2. Methods

In April 2008, there was consecutive recruitment in a prospective and protocolized way a cohort of patients carrying early-stage cervical cancer (IA2, IB1, IIA1), which were then submitted to RVH or RVT, with sistematic pelvic lymphadenectomy by videolaparoscopy, in the Oncologic Gynecology Units in Gustavo Fricke and Carlos Van Buren Hospitals in Viña del Mar and Valparaíso, respectively. Patients were diagnosed in the Cervical Pathology clinic of their respective units and clinically assessed the degree of progression of the cancer in a meeting of the Institution’s Oncogynecologic committee. All patients are subjected to axial computed tomography. Afterward, their surgery was planned within the time frames established by the GES Clinical Guide for this pathology. In this report, certain demographic characteristics are analyzed, like age, parity, body-mass index, previous surgical records; and surgical results like duration of laparoscopic and vaginal surgery, estimated bleeding, use of transfusion, conservation of uterine annexes, intraand postoperative complications, duration of hospitalization, overall survival and disease-free survival. Anatopathological data, like clinical stage, tumor size, node count and hystological type, was also reported. Finally, the need of radiochemotherapy is mentioned.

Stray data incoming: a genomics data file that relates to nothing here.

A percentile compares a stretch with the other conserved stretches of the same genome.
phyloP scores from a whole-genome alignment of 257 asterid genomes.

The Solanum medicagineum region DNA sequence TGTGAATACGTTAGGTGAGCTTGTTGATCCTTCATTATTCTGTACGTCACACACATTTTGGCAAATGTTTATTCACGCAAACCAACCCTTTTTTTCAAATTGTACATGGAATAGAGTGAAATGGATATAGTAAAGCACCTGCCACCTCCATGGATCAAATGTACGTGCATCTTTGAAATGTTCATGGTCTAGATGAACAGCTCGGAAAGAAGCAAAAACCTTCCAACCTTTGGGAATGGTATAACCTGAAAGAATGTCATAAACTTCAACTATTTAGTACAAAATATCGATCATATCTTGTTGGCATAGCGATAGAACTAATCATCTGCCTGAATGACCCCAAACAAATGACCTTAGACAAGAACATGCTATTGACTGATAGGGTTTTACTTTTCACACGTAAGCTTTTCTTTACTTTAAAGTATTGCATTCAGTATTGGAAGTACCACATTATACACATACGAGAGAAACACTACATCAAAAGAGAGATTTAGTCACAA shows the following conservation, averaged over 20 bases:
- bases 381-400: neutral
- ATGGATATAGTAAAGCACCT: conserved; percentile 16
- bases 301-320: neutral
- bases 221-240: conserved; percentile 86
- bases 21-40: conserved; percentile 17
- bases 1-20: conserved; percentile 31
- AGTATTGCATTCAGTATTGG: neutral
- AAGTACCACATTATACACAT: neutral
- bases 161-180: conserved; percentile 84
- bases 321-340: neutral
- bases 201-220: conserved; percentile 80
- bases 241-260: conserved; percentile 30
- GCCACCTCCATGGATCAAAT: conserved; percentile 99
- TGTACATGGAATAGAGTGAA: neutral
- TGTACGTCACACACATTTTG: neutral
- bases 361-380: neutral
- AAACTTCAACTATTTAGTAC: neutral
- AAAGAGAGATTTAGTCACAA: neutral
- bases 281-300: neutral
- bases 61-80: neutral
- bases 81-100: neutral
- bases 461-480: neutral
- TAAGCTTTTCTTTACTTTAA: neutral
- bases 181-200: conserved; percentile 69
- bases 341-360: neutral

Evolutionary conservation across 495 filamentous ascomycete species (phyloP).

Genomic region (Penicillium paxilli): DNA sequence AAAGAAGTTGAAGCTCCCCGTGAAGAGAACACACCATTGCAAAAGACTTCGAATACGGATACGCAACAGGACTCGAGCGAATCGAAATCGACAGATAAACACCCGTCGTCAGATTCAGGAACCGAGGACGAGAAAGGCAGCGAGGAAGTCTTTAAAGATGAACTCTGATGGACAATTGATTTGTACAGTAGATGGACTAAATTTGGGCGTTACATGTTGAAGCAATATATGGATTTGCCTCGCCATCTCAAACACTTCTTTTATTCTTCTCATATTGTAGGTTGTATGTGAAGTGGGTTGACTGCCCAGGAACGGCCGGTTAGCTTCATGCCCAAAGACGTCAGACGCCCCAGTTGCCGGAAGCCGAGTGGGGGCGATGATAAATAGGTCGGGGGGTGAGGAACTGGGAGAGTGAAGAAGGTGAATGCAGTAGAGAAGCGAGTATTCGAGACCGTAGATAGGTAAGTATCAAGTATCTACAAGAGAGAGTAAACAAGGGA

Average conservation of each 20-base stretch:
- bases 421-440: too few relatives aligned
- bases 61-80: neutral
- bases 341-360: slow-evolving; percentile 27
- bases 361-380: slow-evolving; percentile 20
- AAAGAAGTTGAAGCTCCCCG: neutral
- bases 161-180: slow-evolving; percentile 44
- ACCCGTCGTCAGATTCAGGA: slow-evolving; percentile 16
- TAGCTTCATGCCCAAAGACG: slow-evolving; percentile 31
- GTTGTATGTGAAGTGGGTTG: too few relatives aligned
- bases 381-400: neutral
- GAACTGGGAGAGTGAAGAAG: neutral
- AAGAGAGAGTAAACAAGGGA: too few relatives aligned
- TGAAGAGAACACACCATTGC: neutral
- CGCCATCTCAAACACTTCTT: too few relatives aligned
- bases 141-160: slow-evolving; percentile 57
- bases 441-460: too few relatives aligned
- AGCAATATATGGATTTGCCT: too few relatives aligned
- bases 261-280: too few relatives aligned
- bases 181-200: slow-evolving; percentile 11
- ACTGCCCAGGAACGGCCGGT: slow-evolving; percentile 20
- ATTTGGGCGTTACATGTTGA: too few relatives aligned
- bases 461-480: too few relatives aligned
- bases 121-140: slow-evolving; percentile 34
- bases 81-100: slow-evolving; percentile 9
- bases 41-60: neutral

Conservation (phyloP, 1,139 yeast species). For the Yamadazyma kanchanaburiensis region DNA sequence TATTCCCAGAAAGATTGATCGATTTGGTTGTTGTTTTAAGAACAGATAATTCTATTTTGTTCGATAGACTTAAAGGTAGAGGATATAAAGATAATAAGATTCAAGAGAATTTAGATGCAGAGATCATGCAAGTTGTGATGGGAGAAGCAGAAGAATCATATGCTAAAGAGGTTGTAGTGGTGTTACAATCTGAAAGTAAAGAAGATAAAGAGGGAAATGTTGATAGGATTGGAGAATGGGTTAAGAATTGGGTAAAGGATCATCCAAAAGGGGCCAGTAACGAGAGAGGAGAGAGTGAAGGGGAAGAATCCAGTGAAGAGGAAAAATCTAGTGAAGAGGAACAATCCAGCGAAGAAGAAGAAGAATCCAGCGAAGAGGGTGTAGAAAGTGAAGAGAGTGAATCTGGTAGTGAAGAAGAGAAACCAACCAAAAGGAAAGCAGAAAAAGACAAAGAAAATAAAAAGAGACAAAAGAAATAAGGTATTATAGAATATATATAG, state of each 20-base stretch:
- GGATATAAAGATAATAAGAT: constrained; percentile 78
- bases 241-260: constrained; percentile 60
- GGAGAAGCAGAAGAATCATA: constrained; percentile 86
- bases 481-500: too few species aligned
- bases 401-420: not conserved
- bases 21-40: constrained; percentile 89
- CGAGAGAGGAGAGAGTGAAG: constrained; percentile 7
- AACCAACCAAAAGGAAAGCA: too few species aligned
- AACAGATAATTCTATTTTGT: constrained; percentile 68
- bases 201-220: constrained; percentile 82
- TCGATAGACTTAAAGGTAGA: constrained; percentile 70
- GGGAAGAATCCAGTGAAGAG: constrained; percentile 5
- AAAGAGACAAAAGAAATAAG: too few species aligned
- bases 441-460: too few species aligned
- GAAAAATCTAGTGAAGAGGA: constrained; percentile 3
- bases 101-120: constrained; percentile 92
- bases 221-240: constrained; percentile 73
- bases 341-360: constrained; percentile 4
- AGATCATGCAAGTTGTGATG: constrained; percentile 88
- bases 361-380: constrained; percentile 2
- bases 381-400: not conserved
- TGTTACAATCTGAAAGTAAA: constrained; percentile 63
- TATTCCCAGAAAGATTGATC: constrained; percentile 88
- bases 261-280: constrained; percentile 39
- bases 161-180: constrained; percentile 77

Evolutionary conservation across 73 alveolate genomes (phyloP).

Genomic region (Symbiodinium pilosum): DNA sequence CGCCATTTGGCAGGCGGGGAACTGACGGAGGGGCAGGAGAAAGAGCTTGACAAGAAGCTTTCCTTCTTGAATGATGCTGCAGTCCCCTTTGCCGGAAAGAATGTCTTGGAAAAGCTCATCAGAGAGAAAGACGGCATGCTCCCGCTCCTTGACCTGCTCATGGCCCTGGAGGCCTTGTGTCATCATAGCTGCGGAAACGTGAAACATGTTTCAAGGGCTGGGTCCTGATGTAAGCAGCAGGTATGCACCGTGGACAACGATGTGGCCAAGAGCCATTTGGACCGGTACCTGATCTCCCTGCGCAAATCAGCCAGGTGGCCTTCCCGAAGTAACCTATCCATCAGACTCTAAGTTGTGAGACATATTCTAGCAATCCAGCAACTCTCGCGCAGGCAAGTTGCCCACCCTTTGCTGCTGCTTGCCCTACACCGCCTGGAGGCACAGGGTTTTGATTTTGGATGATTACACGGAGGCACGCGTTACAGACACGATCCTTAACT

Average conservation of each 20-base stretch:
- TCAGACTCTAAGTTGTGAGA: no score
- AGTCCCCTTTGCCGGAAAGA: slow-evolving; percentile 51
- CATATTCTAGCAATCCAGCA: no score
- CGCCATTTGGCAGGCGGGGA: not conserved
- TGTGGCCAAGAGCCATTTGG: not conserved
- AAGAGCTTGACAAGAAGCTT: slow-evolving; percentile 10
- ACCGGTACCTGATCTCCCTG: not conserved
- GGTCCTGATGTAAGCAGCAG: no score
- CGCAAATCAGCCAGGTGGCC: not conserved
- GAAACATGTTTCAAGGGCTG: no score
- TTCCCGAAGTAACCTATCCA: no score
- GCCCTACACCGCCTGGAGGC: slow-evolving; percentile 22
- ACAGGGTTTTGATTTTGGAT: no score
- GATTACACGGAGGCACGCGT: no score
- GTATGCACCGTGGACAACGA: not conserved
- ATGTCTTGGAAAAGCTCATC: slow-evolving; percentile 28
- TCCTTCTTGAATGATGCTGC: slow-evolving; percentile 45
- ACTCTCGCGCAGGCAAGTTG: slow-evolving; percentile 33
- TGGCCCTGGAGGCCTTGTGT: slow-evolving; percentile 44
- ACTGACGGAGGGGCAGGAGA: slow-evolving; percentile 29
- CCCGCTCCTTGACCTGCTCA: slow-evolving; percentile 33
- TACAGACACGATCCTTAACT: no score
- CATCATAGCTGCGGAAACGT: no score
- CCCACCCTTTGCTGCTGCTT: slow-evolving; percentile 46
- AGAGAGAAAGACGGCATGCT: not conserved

3. Technique

With general anesthesia and in position for lythotomy, laparoscopic surgery is started, with a 10 mm umbilical open entry and 3 suprapubic punctures, the middle one of 10 mm and the lateral ones measuring 5 mm. With 15 mmHg of pneumoperitoneum the abdominal cavity and pelvis is explored, separating adherences when needed. Depending on the patient’s age, uterine annexes are kept or not, which are then coagulated with bipolar and the uteroovarian or infundibulopelvic ligaments are cut with scissors. In patients where ovaries are kept, these are stuck to the abdominal wall above the promontory also by endoscopic means. Afterward, lymphadenectomy is started removing all of the nodular tissue of the common, external and internal iliac artery and the obturator foramen above and below the obturator nerve, on both sides. Nodes are extracted with the sac through the navel and also through here the uterine artery is tied on its exit level to the hypogastric artery using metallic clips.